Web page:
Furthermore, the participants of the meeting emphasized that the warring parties should observe a ceasefire for the duration of the intra-Afghan dialogue.

They also called on the Afghan government and the Taliban group to release the prisoners at the start of the intra-Afghan dialogue.

This comes as reports emerged earlier this week suggesting that China would host the intra-Afghan dialogue later this month but latest reports indicate that the talks haven been briefly postponed.



Airstrikes kill 45 Taliban and ISIS militants in 9 provinces

26 Oct 2019

A series of airstrikes killed 45 militants of the Taliban and ISIS Khurasan groups in nine provinces in the past 24 hours.

The military officials said Saturday an airstrike killed 12 Taliban militants and destroyed a cache of weapons in Kush district of Herat province.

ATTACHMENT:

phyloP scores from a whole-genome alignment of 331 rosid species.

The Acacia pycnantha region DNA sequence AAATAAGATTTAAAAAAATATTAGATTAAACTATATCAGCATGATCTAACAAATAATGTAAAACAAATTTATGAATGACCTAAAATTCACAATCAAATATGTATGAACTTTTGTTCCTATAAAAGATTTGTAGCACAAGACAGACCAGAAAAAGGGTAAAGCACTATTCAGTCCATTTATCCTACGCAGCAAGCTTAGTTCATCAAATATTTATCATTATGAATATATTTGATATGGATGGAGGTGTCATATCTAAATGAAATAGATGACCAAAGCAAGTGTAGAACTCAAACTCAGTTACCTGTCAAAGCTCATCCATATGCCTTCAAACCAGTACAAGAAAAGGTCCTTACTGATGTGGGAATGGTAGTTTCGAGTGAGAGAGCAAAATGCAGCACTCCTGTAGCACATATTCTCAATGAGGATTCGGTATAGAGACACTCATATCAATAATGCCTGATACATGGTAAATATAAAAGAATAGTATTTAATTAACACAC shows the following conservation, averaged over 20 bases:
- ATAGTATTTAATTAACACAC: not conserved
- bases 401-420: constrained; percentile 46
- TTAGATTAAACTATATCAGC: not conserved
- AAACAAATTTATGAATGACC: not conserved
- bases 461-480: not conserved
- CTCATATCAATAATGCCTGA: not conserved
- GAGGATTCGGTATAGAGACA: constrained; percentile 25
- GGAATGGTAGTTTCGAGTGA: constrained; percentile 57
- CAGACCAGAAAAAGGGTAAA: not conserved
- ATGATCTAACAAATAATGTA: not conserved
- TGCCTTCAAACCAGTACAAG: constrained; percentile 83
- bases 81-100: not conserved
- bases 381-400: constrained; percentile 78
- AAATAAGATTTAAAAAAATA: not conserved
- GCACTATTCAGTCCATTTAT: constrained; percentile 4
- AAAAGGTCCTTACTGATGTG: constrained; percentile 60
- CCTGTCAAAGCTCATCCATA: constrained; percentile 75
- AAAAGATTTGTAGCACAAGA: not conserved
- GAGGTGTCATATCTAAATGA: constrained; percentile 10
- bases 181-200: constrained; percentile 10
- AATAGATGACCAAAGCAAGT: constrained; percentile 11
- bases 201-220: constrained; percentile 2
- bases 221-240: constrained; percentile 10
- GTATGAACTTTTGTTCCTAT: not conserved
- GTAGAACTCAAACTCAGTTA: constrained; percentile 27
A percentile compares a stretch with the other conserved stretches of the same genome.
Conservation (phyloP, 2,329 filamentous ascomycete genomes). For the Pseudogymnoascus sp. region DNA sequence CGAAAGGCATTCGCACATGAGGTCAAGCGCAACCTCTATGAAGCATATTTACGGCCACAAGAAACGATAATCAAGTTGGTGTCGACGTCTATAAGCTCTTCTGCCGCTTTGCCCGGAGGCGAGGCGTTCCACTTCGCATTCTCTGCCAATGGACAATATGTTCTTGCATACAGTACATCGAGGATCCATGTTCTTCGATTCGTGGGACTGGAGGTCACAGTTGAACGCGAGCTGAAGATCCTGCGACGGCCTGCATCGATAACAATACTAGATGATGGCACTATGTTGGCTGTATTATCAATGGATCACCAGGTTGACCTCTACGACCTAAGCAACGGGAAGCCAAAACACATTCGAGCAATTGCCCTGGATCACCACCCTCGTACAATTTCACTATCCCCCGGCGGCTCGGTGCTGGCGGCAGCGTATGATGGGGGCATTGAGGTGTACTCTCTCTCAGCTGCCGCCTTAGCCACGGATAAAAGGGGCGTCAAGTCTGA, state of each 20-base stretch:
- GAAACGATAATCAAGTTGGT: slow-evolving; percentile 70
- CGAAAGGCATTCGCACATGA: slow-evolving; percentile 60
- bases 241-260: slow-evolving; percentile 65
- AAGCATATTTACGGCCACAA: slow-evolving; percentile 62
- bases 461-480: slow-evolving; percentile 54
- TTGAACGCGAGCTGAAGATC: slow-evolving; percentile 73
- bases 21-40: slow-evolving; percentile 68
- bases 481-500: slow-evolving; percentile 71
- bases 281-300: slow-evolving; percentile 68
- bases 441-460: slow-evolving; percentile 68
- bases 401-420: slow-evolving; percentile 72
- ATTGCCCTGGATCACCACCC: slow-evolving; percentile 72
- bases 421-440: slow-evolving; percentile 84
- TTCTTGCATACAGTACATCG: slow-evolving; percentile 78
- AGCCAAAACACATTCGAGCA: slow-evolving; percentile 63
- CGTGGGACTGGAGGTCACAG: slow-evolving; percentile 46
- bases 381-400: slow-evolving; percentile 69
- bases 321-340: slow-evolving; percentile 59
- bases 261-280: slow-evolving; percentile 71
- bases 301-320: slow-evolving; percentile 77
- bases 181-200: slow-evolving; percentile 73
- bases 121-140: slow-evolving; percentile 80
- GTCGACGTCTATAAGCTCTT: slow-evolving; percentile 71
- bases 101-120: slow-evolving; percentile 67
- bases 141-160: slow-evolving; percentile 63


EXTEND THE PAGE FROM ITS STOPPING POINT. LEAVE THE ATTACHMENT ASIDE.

The officials further added that airstrikes in Deh Bala district of Nangarhar killed 7 ISIS Khurasan militants.

An airstrike in Sar Rowzad district of Paktika killed 5 Taliban militant and destroyed a vehicle, the officials added.

Another airstrike in Muhammad Agha district of Logar killed 4 Taliban militants and destroyed a small cache of weapons, the officials said, adding that a similar airstrike in Nad Ali district of Helmand killed 4 Taliban militants.

The officials also added that airstrikes in Khanabad district of and Chimtal district of Balkh killed 4 Taliban militants.

Full report at:



Deadly airstrike kills 53 Taliban militants in Faryab province

27 Oct 2019

A deadly airstrike killed at least 53 Taliban militants in northern Faryab province of Afghanistan, the military officials said.

The officials further added that the security forces conducted the airstrike late on Saturday night.